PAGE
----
In “La Grosse”*, Ariane Séguillon talks about her fight against bulimia, a disease whose testimonies are still rare in France. The French actress, who we meet daily in the series “Tomorrow Belongs to Us”, agreed to tell us about her personal experience, her journey and her long road to recovery. meeting.
What motivated writing this book?
I just wanted to tell the truth. It kind of started when I announced to the press and on social media that I had bulimia and that I was gaining weight from this disease. It became public, and some media said all sorts of things, like the fact that I had lost 45 pounds while exercising, for example. That mistake is. It can probably happen, but it wasn’t my case since I had bulimia. I therefore found myself, in spite of myself, spokesperson for this disease, and so many people have written to me, who are suffering, that it prompted me to tell my story. Mainly because I was approached by a publisher who was looking for someone to talk to about the disease, as there are very few testimonials books on the subject, so I decided to do it. I’ve finally signed with another publisher, but this allows me to tell the whole truth about what I’ve been through.
Has writing also served as an outlet?
It wasn’t really the purpose of this book, but it turned out that in the long run I did indeed have the impression that I was going to have a baby. It’s hard to explain, but I put everything into it, even my tears, so it became visceral. Basically, though, I didn’t do it for that, and didn’t necessarily feel justified in telling my story this way.
The book is called ‘La Grosse’, a word that is now considered politically incorrect. Why this choice?
In everyday life, if it’s not exactly a matter of political correctness, it’s a term that pops up quite often. We hear it everywhere! It is a term that people say to each other, without any complex. You don’t really hear it at a ‘trendy’ party, but on the street, with friends, it happens very often. It is also and above all the name I have been given for years, and you have to call things by their name. It therefore seemed logical to me to name the work in this way.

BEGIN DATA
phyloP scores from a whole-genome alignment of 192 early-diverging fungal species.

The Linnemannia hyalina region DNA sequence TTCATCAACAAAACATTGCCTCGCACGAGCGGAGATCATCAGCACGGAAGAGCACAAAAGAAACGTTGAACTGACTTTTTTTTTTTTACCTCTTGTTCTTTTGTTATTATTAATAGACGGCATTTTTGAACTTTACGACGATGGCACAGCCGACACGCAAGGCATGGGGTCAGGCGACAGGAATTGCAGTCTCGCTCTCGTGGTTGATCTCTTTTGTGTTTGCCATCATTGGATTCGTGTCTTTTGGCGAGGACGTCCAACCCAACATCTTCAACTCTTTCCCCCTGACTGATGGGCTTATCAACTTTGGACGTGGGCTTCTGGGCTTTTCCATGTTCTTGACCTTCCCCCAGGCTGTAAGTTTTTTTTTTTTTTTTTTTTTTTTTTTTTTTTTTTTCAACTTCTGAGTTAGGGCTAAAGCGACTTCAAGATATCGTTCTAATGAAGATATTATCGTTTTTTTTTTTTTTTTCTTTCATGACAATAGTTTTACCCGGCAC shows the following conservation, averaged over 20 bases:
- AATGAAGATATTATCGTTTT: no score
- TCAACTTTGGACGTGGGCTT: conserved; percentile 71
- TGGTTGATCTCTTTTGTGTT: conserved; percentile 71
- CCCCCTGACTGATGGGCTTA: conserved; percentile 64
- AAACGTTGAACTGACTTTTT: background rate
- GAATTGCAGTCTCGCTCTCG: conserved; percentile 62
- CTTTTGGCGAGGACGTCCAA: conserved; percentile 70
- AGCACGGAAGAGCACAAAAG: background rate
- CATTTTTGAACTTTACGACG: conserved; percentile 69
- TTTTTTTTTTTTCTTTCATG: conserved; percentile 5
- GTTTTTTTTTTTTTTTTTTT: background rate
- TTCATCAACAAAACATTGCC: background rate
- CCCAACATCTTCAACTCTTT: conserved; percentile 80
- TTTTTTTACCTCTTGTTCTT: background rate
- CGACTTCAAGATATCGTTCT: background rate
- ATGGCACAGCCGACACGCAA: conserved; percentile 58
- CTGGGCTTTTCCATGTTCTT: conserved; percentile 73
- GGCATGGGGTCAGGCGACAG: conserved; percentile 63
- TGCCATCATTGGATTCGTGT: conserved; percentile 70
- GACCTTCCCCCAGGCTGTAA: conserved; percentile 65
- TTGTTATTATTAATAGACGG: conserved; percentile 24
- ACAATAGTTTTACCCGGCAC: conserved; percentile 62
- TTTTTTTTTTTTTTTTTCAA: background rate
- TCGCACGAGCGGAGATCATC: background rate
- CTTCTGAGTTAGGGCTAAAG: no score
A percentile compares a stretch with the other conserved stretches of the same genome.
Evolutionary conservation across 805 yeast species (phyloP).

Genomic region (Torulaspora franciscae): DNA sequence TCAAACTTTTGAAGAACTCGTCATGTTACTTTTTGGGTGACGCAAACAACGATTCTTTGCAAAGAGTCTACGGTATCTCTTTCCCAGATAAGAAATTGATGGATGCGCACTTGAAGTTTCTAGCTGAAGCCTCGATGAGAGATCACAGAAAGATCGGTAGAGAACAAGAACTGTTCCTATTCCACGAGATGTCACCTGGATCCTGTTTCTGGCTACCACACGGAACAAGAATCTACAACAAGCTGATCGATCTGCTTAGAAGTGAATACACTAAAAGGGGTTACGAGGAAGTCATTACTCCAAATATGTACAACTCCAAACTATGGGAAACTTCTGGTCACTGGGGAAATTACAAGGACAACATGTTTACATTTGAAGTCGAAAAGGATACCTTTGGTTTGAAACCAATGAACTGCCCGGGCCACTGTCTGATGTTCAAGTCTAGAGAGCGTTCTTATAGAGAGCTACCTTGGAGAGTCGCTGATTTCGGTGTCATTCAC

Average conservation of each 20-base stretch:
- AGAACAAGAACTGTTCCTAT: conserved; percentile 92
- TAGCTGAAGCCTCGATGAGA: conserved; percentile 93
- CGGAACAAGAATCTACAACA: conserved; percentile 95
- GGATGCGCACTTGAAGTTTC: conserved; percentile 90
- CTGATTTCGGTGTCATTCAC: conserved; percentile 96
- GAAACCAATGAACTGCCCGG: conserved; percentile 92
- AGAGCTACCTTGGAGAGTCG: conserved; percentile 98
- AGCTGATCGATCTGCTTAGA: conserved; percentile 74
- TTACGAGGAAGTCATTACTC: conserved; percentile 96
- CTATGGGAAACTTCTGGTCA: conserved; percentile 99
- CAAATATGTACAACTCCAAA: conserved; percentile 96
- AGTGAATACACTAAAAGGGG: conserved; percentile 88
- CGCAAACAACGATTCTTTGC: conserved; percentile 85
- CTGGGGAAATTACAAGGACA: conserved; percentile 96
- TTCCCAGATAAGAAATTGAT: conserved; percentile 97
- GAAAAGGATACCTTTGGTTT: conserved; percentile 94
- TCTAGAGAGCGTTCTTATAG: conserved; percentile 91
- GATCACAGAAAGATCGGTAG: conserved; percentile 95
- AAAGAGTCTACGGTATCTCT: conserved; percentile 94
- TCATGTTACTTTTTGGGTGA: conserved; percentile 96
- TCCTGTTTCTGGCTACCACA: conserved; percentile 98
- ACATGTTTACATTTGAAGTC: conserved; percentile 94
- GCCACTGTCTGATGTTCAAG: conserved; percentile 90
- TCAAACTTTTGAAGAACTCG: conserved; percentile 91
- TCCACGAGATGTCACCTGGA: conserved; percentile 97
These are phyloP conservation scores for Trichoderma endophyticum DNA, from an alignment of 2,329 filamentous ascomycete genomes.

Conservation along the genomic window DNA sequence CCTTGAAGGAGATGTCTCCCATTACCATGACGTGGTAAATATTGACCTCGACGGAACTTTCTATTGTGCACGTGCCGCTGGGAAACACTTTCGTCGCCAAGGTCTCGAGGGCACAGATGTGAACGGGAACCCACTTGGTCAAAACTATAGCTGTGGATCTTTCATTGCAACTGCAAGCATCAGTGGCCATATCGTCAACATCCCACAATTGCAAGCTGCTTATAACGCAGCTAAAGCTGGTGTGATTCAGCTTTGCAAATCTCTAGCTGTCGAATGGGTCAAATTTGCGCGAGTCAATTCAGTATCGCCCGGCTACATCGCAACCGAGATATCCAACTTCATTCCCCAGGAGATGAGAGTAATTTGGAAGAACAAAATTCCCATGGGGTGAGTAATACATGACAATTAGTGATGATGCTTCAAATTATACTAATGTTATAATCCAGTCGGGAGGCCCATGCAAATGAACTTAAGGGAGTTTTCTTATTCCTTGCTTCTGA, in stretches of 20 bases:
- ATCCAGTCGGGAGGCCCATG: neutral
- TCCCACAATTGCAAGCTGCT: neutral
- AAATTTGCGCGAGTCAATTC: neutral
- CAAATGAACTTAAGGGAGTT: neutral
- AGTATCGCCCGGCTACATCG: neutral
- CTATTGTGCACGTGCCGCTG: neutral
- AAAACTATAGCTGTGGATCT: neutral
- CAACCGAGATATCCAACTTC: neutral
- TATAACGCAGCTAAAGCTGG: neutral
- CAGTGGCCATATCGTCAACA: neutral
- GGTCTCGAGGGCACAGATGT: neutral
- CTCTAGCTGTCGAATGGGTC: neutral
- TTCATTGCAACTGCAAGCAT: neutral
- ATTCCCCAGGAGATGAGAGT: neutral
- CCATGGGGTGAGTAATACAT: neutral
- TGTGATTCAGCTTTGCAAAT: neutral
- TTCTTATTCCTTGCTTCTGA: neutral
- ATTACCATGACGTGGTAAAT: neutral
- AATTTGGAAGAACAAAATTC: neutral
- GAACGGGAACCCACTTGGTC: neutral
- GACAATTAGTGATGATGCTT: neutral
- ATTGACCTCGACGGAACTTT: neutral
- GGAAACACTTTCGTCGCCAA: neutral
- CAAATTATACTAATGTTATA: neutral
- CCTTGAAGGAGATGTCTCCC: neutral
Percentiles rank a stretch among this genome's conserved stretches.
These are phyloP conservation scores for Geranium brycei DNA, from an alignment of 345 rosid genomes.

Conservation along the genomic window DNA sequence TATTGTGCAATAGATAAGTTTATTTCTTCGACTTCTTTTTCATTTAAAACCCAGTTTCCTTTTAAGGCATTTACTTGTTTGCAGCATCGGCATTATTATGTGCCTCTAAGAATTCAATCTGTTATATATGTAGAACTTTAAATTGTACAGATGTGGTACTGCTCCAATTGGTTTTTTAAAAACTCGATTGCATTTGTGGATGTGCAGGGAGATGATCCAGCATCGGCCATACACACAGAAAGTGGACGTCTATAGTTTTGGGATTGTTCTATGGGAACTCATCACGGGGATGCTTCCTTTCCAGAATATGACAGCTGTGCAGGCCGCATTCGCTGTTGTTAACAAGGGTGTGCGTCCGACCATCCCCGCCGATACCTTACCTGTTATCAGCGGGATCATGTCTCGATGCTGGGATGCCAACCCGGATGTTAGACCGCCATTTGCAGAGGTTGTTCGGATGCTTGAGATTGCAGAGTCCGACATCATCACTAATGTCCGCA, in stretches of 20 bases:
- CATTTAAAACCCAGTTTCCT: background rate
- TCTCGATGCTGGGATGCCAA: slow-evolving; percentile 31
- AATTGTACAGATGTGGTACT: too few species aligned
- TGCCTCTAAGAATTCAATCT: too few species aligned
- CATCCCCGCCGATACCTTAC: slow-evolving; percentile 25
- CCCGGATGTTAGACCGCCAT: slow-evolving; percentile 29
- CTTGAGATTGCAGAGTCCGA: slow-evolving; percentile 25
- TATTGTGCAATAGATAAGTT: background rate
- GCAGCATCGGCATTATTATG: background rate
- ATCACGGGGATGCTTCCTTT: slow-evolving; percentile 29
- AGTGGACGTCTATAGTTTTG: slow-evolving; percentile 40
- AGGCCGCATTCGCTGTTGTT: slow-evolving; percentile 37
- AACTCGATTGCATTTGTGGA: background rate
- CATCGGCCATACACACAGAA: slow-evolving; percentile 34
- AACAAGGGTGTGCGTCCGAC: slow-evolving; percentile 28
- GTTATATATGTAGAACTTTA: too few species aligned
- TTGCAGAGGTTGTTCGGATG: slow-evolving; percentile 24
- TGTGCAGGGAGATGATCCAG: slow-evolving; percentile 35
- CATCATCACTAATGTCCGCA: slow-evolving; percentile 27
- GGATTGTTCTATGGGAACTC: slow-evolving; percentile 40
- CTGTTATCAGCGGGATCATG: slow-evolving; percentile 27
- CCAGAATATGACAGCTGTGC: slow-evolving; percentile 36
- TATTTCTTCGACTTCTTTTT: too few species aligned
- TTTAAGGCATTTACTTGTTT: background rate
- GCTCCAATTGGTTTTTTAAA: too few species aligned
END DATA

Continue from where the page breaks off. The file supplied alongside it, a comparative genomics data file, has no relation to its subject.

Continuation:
You speak without taboo about bulimia, a topic that is still in the media. How has the disease affected your life?
The disease was necessarily latent, but broke out completely the day my brother told me he had cancer. This is really where it all started.
You say in the book that certain events were not related to a date, but to your weight. Has this become an obsession?
Yeah totally. All that mattered was the weight on my scale, everything else did not exist. It was amazing.
How have these bouts of bulimia impacted your daily life and work?
It didn’t affect my work or my daily life for the simple reason that I pretended they didn’t exist. On the other hand, they had an impact on me, on a personal and intimate level, on my lies, on this need to exist permanently or to justify myself by my weight, but not to others because I don’t have it on nobody told and nobody knew. People had the discretion not to tell me anything, or to say it behind my back, but I don’t know.
The dictates imposed on women will persist in 2022, and this is more the case in cinema or television. Have you felt this weight of commandments on a daily basis?
It actually happened once when a casting director said to me, “oh sorry, I thought you were still pretty”. But in my work I didn’t feel much of it. People don’t say things so openly, so we don’t pay attention. Besides, I probably lied to myself too, so I didn’t pay attention to that. Finally I realized things.
How did you know it was a disease?
It’s like with drugs, we don’t talk about it and we don’t even think about it. Healing begins the day you realize you are bulimian. There is no consciousness for that. But if we really need to talk about this trigger that led me on the path of recovery, it probably came the day I lied to my son about several packets of pies that had “disappeared.” Sure, I’d swallowed them the day before, but I denied it before he presented me with a fait accompli. There I told myself that something had to be done, that I couldn’t lie to my son. From there I tried many things to get out, until I finally understood that it was my head that needed treatment. This is probably what’s most important to understand: this “why,” these things to calm down inside, before trying surgery, dieting, or anything else.
That’s right, you’ve tried different diets, balloon insertion, weight loss treatment… to no avail. Do you know today why these methods have failed?
Simply because I wasn’t ready. We can do whatever we want, if the head doesn’t follow it’s absolutely useless. And I understood that by pushing the door of the good psychologist. There is a lot of work to do on yourself, and you have to relearn how to love yourself.
Would you tell women—and men—who suffer from bulimia that healing starts with working on yourself, with the help of a psychologist, before starting more serious diets or procedures?
A huge yes, and only one piece of advice: love yourself, no one can do it for you and listen to yourself, you know yourself better than anyone else. Personally, I didn’t lose weight because of my outward beauty, but because I started to have serious health problems and was on my way to morbid obesity. It is important to know how these men and women feel and why they want to lose weight. Every case is so different. But if my book can help even one person, it’s because I did the right thing in writing it.
* “La Grosse – I am healed, but I take care of myself”, Ariane Séguillon, Editions Flammarion.
ETX Daily Up